Licks Attorneys: Automatic cancellation of Cannabis Products’ authorizations by Anvisa: incentive or setback?

Anvisa’s (the Brazilian FDA) regulation for Cannabis Products, Rule #327/2019, provides that, until the end of the 5-year period of their respective authorizations (Article 8), companies must seek approval as a drug, under penalty of automatic cancellation of the authorization (Article 74). The opinion of Anvisa’s Director Fernando Mendes, issued at the time Rule #327/2019[1] was approved, shows that Anvisa’s objective with the automatic cancellation was to create an “incentive for products holding this health authorization to migrate to the drug category”. The reasons is that to carry out such change in the regulatory marketing category, it would be necessary to generate “concrete pharmacological information and data, based on scientific evidence, indicating that the use of cannabis or its cannabinoids is effective and safe in the treatment of human diseases”.


Rule #327/2019 is in the process of being reviewed and, according to Director Meiruze Freitas, alternatives will be discussed to keep products already authorized on the market[2]. The market welcomes such discussion, as automatic cancellation does not seem legally valid. The term “authorization” is used in administrative law within the topic of entities’ legal power to enforce its own regulation, which is exercised by the Public Administration to conform private activities to the public interest. Traditionally, scholars define authorization as “a unilateral, discretionary, constitutive, and precarious act”[3]. Thus, an authorization can be revoked at any time due to its discretion and precariousness. The distinction made by scholars between authorizations and licenses is common, pointing out that the latter could not be revoked at any time as it is a “unilateral, declaratory and binding administrative act that enables everyone who fulfills legal requirements to perform economic activities”[4].

Would the marketing authorizations of Rule #327/2019 be such discretionary and precarious acts, with their automatic cancellation being legally valid? We don’t believe this to be the case. For some time now, scholars have criticized this dichotomy between discretionary and binding acts. Floriano de Azevedo Marques states that the notion that discretion allows the Government to review acts authorizing the exercise of economic activities at its pleasure did not resist the influences brought by the Brazilian Constitution of 1988[5]. Gustavo Binenbojm even suggests abandoning the dichotomy, stating that “there is no absolute binding nor full discretion, but only situations subject to different intensity of legal controls”[6].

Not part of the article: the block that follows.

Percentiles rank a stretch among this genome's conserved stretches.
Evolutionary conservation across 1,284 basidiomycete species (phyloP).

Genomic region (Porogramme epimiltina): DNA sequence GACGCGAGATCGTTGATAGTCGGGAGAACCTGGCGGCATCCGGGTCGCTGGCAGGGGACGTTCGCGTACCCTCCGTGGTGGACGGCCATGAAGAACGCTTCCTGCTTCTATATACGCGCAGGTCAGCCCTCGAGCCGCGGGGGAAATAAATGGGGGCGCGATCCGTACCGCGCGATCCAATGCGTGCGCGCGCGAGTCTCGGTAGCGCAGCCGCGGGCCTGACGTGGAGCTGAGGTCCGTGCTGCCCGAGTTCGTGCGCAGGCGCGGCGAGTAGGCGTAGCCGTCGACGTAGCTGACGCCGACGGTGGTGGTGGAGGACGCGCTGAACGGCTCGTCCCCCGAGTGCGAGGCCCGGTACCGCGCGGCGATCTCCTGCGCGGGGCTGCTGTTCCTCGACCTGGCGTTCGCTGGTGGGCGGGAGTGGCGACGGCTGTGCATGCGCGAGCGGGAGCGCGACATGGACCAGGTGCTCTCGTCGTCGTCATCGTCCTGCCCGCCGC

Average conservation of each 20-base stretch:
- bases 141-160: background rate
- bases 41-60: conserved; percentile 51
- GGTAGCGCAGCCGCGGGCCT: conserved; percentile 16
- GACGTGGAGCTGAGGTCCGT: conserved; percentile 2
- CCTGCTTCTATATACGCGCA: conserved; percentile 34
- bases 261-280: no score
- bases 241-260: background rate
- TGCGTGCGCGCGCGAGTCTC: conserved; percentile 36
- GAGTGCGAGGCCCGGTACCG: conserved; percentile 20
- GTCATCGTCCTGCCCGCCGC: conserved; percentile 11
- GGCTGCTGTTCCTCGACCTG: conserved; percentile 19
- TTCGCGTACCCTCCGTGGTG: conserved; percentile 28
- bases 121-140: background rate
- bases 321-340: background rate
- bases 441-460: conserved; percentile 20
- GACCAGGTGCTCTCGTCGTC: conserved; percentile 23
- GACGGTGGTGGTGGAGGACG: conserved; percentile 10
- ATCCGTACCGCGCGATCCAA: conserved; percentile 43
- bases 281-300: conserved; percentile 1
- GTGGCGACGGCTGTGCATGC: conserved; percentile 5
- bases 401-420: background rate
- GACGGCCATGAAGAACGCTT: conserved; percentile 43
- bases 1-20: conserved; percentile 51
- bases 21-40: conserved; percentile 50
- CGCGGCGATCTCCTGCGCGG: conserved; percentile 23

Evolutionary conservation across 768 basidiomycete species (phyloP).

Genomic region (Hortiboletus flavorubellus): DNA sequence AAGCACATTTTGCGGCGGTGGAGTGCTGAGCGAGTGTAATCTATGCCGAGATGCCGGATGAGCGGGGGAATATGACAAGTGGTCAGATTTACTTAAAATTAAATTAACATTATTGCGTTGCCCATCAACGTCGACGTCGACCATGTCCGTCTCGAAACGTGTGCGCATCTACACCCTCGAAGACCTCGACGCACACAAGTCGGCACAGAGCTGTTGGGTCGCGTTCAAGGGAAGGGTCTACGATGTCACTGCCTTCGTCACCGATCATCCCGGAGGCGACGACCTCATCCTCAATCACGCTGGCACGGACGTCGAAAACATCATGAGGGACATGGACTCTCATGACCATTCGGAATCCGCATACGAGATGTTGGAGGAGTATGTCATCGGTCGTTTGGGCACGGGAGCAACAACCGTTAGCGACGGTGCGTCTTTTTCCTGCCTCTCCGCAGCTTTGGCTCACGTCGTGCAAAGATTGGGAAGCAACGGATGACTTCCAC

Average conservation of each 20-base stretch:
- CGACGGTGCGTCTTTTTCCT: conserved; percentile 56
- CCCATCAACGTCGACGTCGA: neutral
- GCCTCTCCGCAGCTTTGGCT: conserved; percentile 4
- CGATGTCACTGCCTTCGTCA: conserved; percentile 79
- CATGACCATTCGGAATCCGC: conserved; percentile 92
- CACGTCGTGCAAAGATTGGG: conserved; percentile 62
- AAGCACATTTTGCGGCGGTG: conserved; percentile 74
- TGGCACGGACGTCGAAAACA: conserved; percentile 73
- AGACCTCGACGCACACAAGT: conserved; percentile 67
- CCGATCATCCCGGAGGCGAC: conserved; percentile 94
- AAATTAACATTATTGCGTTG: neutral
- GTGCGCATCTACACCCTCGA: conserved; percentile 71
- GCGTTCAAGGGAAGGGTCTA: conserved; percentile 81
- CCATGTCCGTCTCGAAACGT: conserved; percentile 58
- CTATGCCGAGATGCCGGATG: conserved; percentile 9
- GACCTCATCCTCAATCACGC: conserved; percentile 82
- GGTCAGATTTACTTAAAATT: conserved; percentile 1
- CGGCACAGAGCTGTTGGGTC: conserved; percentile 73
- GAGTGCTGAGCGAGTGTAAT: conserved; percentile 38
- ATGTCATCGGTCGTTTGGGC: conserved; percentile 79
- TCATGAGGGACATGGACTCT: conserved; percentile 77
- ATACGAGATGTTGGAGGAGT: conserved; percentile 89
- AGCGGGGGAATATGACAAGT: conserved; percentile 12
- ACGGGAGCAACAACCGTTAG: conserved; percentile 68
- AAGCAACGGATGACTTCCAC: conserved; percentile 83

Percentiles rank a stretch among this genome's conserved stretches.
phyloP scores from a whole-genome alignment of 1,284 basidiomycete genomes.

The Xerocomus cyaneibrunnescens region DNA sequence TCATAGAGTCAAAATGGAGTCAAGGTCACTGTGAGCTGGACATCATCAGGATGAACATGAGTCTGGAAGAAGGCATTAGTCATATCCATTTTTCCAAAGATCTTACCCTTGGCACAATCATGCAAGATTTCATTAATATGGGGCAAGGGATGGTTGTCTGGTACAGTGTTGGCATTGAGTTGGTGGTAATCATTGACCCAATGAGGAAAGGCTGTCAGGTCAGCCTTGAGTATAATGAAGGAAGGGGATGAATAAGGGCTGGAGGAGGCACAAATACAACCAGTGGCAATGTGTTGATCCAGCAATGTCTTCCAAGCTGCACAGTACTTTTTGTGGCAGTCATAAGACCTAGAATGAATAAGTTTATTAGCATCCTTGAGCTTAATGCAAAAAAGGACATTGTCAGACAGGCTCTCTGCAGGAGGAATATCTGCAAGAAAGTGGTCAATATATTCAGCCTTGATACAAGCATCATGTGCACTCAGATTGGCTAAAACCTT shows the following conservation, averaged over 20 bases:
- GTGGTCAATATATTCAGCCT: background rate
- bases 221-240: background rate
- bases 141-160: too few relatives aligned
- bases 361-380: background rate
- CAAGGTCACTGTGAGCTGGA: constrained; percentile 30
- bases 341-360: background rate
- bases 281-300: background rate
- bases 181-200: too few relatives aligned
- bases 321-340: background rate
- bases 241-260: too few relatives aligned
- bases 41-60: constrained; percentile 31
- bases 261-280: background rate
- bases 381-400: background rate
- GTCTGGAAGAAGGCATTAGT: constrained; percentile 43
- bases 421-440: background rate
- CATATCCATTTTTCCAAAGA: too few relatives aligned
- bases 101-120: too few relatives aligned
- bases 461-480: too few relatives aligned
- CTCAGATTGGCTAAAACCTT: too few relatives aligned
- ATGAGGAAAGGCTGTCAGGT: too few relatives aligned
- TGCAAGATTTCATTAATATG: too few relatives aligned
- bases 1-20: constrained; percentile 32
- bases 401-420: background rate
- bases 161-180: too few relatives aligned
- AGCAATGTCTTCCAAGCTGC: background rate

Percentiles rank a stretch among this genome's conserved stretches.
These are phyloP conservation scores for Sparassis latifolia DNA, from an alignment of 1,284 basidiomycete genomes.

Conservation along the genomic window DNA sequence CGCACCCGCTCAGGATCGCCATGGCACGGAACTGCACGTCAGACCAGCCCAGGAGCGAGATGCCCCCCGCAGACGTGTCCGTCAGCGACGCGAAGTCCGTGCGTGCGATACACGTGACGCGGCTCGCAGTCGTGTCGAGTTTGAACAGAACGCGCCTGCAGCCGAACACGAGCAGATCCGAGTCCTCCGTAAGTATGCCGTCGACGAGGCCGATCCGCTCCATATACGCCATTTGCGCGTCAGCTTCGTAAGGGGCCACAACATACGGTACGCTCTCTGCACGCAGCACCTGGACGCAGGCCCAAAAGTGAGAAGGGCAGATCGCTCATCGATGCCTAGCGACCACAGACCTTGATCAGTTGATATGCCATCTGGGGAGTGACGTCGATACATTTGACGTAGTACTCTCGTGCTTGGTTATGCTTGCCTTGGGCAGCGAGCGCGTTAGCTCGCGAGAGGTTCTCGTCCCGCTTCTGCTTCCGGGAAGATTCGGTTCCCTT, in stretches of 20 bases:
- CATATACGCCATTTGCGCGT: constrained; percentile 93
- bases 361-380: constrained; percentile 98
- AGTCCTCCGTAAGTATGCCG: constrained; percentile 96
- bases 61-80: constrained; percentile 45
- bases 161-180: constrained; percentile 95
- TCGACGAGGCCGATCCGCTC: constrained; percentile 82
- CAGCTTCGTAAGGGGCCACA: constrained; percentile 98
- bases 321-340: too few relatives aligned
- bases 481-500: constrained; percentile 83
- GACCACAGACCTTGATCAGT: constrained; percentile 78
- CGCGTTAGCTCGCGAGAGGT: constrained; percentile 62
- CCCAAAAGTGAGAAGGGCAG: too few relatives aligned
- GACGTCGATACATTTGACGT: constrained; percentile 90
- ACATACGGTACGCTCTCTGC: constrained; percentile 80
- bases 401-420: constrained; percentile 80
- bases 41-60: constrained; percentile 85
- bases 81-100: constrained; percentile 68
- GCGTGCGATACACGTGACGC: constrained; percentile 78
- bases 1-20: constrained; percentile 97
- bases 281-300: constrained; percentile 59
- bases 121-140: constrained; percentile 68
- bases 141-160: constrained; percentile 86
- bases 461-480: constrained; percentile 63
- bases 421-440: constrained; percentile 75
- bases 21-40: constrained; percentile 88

The distinction also makes no sense in light of the Brazilian Economic Freedom Act (Statute #13,874/2019), which encapsulated as “public acts of enablement of economic activity” (Article 1, paragraphs 4 and 6) all administrative acts that consent to the exercise of economic activities, such as an “authorization”, a “license” and even a “marketing approvals” (term used by Anvisa to refer to the approval of drugs, which the Agency wanted so bad to differentiate from the “authorization” of Cannabis Products). The Economic Freedom Act chose to subject all these “acts” to its principles (such as to those of guarantee of freedom and subsidiary intervention by the State), to its rules (such as those providing for the right to market new types of products despite outdated regulations), or their interpretation guidelines (as in the sense that “all norms of public ordering” should be interpreted “in favor of economic freedom”). All of this to enforce the sole paragraph of Article 170 of the Brazilian Constitution (economic freedom is the rule, and an intervention must be exceptional and provided for by law to the strict extent necessary to meet the public interest that justifies it).

Bearing this in mind, the provision in Article 74 of Rule #327/2019 does not seem legally valid, as it is incompatible with the assumptions that govern public acts of enablement of economic activity, whatever they may be: (i) prior legal provision; and (ii) content compatible with the parameter that, above all, controls the lawfulness of the administrative acts, the principle of proportionality in its three aspects (adequacy, necessity and proportionality in the strict sense).